Even if you do become a coach, even if you do continue on with the sport, there’s going to be a shift.  These sports are so hard on your body.  I actually have scoliosis now and some issues with my hips and my back, and I wasn’t even that in that intense of a skater compared to a lot of really, highly competitive skaters.  So, yeah, it’s about earning how to morph your identity, which to me as a business person is something I’m doing all the time.  Learning to change your identity I think is a lifelong skill, and once you do it, once you realize it’s okay, you’re going to live through it, it makes you a lot more adaptable in the world.

Rebecca: 
Yes.  Now, you’ve had a couple of rough spots in your life, and I remember reading that when you were in college, four members of your family passed away.  So, you’ve had the first transition of, “I’m, I’m a skater, that’s my life.  Okay.  Now I’m not a skater,” and then you end up in a spot like that.  How did that change your life?

Courtney:
It was like, “I’m stopping skating.”  I was 16-years-old going into my senior year of high school.  I had other things like I said, I was also very dedicated to band and marching band.  So that was very, very similar – I learned a lot of life lessons from being in that kind of activity as well, even though I don’t play the flute anymore.  Then it’s that transition out of high school, going to university.

Dealing with Loss

The summer after my freshman year of college, my Stepdad died.  It was very dramatic, and then about a year later, my uncle was killed by a drunk driver.  Three months later, his mom, my grandma died from complications from ms and also a broken heart.  Six months after that, my grandfather, the father and the husband of the two who had passed away died of pancreatic cancer.  All four of those deaths happened between the ages of 18 and 21.  I just turned 21 when my grandpa passed and I was a senior in college.  So for me, from the age of 16 until the age of 21 and graduating from college and then after college I moved to France, there was very little consistency.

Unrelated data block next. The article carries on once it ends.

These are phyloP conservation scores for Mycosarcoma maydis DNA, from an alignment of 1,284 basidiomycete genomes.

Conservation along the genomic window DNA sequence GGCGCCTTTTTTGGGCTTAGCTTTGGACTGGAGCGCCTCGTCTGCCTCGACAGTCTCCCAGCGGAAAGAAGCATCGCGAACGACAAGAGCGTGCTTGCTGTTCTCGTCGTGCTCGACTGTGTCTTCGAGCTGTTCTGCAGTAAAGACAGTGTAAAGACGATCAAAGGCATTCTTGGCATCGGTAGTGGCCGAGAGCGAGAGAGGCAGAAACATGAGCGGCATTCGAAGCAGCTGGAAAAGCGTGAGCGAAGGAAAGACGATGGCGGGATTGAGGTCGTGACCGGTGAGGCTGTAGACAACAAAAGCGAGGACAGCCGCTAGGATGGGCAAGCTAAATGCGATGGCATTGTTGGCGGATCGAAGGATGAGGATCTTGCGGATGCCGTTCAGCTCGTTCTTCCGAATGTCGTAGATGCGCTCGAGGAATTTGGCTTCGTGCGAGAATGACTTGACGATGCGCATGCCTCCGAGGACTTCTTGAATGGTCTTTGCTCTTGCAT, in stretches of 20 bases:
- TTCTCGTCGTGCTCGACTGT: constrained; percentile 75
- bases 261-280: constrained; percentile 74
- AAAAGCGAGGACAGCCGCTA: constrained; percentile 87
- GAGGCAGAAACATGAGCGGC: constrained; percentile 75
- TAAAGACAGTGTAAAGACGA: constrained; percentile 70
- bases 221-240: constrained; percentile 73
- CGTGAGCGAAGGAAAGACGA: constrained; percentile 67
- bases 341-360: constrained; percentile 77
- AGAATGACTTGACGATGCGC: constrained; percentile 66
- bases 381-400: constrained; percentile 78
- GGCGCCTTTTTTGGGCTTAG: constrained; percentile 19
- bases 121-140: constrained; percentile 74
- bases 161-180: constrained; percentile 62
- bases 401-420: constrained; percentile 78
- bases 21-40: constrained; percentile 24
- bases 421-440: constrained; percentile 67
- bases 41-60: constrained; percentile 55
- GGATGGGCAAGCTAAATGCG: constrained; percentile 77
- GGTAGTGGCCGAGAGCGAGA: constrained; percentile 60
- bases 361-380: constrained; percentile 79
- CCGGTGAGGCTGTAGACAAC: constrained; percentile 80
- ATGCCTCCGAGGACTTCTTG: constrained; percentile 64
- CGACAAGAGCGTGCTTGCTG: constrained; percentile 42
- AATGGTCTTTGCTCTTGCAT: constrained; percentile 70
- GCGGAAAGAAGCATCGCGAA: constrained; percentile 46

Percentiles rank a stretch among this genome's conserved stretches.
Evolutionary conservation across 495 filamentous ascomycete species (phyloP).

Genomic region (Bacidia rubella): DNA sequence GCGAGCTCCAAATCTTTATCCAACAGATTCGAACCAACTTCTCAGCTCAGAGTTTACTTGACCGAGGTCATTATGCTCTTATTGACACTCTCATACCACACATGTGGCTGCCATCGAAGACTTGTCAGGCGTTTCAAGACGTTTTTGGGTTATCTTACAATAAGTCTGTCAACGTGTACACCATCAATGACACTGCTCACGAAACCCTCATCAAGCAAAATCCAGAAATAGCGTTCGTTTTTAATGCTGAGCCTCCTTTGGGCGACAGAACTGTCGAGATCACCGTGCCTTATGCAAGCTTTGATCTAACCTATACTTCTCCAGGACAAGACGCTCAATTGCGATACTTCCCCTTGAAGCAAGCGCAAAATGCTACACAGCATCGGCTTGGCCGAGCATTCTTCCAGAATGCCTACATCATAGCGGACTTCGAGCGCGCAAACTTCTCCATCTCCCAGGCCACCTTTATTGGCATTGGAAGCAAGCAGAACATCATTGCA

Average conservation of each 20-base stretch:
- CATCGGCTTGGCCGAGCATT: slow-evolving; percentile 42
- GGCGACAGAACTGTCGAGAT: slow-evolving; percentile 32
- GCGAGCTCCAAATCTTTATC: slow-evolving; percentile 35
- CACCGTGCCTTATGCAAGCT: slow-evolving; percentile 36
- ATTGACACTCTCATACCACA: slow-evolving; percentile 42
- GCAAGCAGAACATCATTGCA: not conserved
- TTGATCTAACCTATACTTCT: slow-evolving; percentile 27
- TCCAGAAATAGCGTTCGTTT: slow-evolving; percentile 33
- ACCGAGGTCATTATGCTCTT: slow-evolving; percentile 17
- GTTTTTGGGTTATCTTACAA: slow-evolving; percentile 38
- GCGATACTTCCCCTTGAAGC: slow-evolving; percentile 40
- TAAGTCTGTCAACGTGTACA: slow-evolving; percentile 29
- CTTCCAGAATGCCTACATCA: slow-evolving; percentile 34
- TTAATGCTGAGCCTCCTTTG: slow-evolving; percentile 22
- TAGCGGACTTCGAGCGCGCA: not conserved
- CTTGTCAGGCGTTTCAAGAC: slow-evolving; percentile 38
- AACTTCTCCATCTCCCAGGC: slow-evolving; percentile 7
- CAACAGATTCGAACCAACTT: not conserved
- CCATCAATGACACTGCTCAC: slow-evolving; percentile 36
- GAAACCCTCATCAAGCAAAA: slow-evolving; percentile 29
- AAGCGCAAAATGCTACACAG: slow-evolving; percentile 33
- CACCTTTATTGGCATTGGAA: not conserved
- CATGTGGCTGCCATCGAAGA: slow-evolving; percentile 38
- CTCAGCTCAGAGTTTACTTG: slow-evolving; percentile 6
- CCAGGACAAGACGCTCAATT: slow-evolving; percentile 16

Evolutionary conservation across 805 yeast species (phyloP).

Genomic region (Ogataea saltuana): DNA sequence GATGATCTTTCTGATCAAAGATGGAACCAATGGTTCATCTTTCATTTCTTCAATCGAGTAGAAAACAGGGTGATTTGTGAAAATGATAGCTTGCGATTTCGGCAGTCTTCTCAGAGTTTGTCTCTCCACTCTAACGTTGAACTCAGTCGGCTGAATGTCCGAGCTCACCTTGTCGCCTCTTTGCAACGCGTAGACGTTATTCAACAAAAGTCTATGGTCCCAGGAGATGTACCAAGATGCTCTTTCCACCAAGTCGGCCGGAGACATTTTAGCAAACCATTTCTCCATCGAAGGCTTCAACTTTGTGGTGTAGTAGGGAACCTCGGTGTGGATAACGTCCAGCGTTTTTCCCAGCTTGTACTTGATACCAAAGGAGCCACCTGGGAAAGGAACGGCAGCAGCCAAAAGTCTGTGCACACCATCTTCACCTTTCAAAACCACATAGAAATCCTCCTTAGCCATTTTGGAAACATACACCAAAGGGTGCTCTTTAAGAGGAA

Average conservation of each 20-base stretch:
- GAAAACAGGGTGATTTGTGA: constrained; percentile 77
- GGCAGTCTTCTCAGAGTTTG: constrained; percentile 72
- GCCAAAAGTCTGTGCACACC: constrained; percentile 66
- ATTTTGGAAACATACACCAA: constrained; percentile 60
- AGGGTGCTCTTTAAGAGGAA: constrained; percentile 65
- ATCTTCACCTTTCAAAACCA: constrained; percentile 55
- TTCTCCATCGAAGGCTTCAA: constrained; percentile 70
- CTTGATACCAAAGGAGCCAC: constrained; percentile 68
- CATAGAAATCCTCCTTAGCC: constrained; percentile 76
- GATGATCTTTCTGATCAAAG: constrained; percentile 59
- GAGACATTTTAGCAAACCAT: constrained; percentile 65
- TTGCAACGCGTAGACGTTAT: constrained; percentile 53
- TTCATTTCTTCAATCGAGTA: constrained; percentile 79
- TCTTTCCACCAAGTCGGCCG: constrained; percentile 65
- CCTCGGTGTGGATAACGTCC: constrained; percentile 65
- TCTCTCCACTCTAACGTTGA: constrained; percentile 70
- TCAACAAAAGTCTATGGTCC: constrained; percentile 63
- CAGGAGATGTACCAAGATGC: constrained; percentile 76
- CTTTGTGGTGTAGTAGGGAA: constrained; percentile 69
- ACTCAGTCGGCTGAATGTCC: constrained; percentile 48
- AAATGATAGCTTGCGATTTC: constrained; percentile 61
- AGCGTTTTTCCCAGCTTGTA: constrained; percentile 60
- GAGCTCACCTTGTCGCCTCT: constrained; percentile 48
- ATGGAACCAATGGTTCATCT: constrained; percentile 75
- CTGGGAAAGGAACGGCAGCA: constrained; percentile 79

Becoming Adaptable

I think all of that was so hard, to be put in that kind of pressure cooker when you’re that young because you don’t realize how terrible of age it is to be going through that kind of stuff.  I didn’t know any different, but I do know that it’s because of that, that I was adaptable.  It was because of those things and the way I reacted to them that I decided to move to France, that I decided to start my own business, that I was put down that trajectory because if I had just kind of kept doing the same thing I was always doing and stayed with the same friends, which a lot of people I know did, and it’s no judgment on that. I just saw a lot of people being really scared to be in life and um, I just didn’t want that to happen to me.

I think death has a funny way of forcing that into your face.  I think I was in a kind of permit existential crisis for about a decade. I’m feeling much better about it now. I think my thirties are going to be great. But um, yeah, it took me a while to, um, to realize that, wow, I’ve been through the, I think of it as I’m saying this right now. It was just constant. It was just constant change.

Rebecca:
And change is something that you see in successful businesses.  They roll with it.  They pivot, and those who stay stagnant…

Courtney:
You’re either growing or you’re dying essentially. Right? Like you have to, you have to choose one or the other. You don’t get to be stagnant.

Rebecca:
So you were forced into that all this change to finally go, “Okay, change I can handle.”